# HPC - Odd-even sort

Last upated: 2022-11-16

The Odd-Even sort algorithm is a variant of BubbleSort, and sorts an array of $$n$$ elements in sequential time $$O(n^2)$$. Although inefficient, odd-even sort is easily parallelizable; indeed, we have discussed both an OpenMP and an MPI version. In this exercise we will create a CUDA version.

Given an array v[] of length $$n$$, the algorithm performs $$n$$ steps numbered $$0, \ldots, n-1$$. During even steps, array elements in even positions are compared with the next element and swapped if not in the correct order. During odd steps, elements in odd position are compared (and possibly swapped) with their successors. See Figure 1.

The file cuda-odd-even.cu contains a serial implementation of Odd-Even transposition sort. The purpose of this algorithm is to modify the program to use the GPU.

The CUDA paradigm suggests a fine-grained parallelism where a CUDA thread is responsible for a single compare-and-swap operation of a pair of adjacent elements. The simplest solution is to launch $$n$$ CUDA threads during each phase; only even (resp. odd) threads will be active during even (resp. odd) phases. The kernel looks like this:

__global__ odd_even_step_bad( int *x, int n, int phase )
{
const int idx = threadIdx.x + blockIdx.x * blockDim.x;
if ( (idx < n-1) && ((idx % 2) == (phase % 2)) ) {
cmp_and_swap(&x[idx], &x[idx+1]);
}
}

This solution is simple but definitely not efficient since only half the threads are active during each phase, so a lot of computational resources are wasted. To address this issue, write a second version where $$\lceil n/2 \rceil$$ CUDA threads are executed at each phase, so that each one is always active. Indexing becomes more problematic, since each thread should be uniquely assigned to an even (resp. odd) position depending on the phase. Specifically, in even phases threads $$0, 1, 2, 3, \ldots$$ are required to handle the pairs $$(0, 1)$$, $$(2, 3)$$, $$(4, 5)$$, $$(6, 7)$$, $$\ldots$$. During odd phases, the threads are required to handle the pairs $$(1, 2)$$, $$(3, 4)$$, $$(5, 6)$$, $$(7, 8)$$, $$\ldots$$.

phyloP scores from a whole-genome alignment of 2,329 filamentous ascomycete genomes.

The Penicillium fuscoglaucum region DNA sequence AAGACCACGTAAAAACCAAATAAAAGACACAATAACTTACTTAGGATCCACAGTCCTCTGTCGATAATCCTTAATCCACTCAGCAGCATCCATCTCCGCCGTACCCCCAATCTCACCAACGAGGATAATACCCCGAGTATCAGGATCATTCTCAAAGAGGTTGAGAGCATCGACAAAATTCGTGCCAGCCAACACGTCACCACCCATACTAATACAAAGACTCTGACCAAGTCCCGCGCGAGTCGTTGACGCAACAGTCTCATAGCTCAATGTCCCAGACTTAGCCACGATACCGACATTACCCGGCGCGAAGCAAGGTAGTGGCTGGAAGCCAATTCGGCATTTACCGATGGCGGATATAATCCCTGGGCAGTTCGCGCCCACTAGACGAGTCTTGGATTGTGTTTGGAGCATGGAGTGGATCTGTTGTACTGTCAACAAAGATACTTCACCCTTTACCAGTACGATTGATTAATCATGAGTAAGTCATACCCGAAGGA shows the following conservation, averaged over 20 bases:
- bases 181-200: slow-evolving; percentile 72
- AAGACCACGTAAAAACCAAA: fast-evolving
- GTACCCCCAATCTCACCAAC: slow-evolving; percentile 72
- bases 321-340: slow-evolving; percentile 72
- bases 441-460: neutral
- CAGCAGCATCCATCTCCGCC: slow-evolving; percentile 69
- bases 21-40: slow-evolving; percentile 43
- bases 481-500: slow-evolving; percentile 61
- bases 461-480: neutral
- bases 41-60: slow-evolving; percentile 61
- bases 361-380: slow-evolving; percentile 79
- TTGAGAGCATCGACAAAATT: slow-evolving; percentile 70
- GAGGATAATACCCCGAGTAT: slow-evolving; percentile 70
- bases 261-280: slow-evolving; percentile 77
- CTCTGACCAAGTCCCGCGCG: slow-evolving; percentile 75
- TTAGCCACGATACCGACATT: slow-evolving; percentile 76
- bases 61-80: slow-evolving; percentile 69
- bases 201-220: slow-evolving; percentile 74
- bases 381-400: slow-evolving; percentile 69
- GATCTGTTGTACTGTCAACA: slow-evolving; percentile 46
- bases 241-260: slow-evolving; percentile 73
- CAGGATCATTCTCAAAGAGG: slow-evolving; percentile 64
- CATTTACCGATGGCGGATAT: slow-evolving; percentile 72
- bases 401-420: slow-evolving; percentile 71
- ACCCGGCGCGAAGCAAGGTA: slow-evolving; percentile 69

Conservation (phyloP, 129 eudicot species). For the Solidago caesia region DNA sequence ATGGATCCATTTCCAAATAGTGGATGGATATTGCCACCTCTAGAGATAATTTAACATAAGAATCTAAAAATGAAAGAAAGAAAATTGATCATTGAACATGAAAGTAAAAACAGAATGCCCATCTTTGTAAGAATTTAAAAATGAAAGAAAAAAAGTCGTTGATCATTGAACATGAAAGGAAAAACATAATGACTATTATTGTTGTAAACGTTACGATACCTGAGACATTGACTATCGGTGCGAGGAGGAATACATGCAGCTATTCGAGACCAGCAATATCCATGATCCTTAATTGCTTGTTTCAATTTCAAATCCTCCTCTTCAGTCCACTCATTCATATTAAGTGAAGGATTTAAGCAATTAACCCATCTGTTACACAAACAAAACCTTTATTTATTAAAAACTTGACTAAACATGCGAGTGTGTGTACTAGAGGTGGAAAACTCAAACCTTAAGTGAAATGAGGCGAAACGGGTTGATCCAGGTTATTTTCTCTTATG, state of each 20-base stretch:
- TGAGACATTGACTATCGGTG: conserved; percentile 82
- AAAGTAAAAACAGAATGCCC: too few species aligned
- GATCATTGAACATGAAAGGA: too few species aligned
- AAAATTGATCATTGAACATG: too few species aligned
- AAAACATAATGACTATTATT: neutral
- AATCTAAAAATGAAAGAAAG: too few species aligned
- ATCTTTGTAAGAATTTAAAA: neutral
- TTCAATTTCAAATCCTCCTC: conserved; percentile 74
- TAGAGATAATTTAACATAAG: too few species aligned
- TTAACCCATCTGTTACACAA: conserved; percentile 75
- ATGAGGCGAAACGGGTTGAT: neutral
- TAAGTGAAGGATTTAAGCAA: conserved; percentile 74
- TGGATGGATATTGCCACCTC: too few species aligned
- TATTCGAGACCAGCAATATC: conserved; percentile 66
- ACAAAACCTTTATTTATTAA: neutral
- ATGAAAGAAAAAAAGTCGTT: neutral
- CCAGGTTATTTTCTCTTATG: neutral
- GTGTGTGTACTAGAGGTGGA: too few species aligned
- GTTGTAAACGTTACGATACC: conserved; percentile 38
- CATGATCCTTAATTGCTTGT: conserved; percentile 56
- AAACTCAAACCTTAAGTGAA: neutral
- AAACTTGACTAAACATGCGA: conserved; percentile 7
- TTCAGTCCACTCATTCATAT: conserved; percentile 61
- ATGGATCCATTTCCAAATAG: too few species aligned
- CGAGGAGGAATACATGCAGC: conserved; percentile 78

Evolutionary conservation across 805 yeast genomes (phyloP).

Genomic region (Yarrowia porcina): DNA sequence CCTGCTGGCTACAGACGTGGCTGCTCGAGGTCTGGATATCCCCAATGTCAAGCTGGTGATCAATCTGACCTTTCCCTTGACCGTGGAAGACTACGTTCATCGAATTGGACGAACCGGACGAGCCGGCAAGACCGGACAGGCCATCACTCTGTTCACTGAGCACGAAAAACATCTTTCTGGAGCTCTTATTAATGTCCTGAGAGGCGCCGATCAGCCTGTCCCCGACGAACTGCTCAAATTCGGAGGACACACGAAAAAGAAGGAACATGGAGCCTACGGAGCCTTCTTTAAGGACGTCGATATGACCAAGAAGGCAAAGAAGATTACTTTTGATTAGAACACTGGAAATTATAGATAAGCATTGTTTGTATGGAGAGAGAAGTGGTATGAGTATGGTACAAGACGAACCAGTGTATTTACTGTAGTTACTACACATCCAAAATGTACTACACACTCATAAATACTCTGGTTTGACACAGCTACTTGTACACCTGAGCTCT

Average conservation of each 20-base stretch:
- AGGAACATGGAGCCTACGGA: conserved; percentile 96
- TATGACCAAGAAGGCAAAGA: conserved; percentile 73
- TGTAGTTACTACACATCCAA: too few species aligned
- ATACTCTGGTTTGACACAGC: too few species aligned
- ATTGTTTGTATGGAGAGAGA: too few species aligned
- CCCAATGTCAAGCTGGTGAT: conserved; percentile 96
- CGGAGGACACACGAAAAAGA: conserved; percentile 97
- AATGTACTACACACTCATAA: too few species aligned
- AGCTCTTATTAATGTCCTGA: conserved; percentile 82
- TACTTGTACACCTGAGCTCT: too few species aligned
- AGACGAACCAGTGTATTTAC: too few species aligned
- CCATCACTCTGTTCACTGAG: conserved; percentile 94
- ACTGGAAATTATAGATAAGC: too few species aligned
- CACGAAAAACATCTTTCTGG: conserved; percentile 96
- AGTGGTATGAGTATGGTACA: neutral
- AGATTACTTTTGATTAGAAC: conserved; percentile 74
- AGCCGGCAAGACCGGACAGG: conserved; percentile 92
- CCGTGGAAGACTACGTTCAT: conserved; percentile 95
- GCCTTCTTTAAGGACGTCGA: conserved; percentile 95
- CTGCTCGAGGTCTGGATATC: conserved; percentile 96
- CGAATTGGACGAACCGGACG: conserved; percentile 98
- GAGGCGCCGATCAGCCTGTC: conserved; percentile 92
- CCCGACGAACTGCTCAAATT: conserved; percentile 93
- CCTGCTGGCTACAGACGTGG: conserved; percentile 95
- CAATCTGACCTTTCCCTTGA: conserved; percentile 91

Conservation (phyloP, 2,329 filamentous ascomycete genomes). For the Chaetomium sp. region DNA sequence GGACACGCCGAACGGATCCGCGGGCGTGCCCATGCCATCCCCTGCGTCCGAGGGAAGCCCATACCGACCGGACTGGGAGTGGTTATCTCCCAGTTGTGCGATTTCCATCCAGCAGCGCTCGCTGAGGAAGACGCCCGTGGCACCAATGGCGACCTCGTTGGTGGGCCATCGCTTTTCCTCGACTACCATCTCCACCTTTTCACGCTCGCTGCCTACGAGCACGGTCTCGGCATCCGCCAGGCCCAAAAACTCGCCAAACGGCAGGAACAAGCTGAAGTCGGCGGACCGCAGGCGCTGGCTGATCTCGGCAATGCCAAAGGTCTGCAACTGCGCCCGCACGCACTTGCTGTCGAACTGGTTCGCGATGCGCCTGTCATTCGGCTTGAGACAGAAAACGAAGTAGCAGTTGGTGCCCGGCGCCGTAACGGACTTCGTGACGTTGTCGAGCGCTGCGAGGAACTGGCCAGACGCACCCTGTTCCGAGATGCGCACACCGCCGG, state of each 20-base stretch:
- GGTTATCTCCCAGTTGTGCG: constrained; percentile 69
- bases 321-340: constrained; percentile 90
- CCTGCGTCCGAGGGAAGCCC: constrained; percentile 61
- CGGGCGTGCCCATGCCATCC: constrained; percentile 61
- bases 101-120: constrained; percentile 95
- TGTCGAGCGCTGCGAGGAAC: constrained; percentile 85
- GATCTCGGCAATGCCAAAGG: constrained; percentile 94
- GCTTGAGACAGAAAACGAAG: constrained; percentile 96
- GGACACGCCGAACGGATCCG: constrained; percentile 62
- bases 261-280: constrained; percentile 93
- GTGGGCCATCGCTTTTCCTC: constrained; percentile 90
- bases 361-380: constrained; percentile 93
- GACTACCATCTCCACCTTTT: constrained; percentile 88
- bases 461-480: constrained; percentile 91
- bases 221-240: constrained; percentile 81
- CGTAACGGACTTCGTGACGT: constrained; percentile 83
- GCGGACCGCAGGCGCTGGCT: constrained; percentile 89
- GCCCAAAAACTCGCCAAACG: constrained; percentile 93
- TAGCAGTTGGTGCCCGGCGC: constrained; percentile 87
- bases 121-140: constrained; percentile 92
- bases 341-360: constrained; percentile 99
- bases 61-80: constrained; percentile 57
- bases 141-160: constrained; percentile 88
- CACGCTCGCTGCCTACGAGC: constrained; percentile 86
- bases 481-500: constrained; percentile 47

Table 1 illustrates the correspondence between the “linear” index idx of each thread, computed using the expression in the above code snipped, and the index pair it needs to manage.

Table 1: Mapping thread index to array index pairs.
Thread index Even phases Odd phases
0 $$(0,1)$$ $$(1,2)$$
1 $$(2,3)$$ $$(3,4)$$
2 $$(4,5)$$ $$(5,6)$$
3 $$(6,7)$$ $$(7,8)$$
4 $$(8,9)$$ $$(9,10)$$

To compile:

    nvcc cuda-odd-even.cu -o cuda-odd-even

To execute:

    ./cuda-odd-even [len]

Example:

    ./cuda-odd-even 1024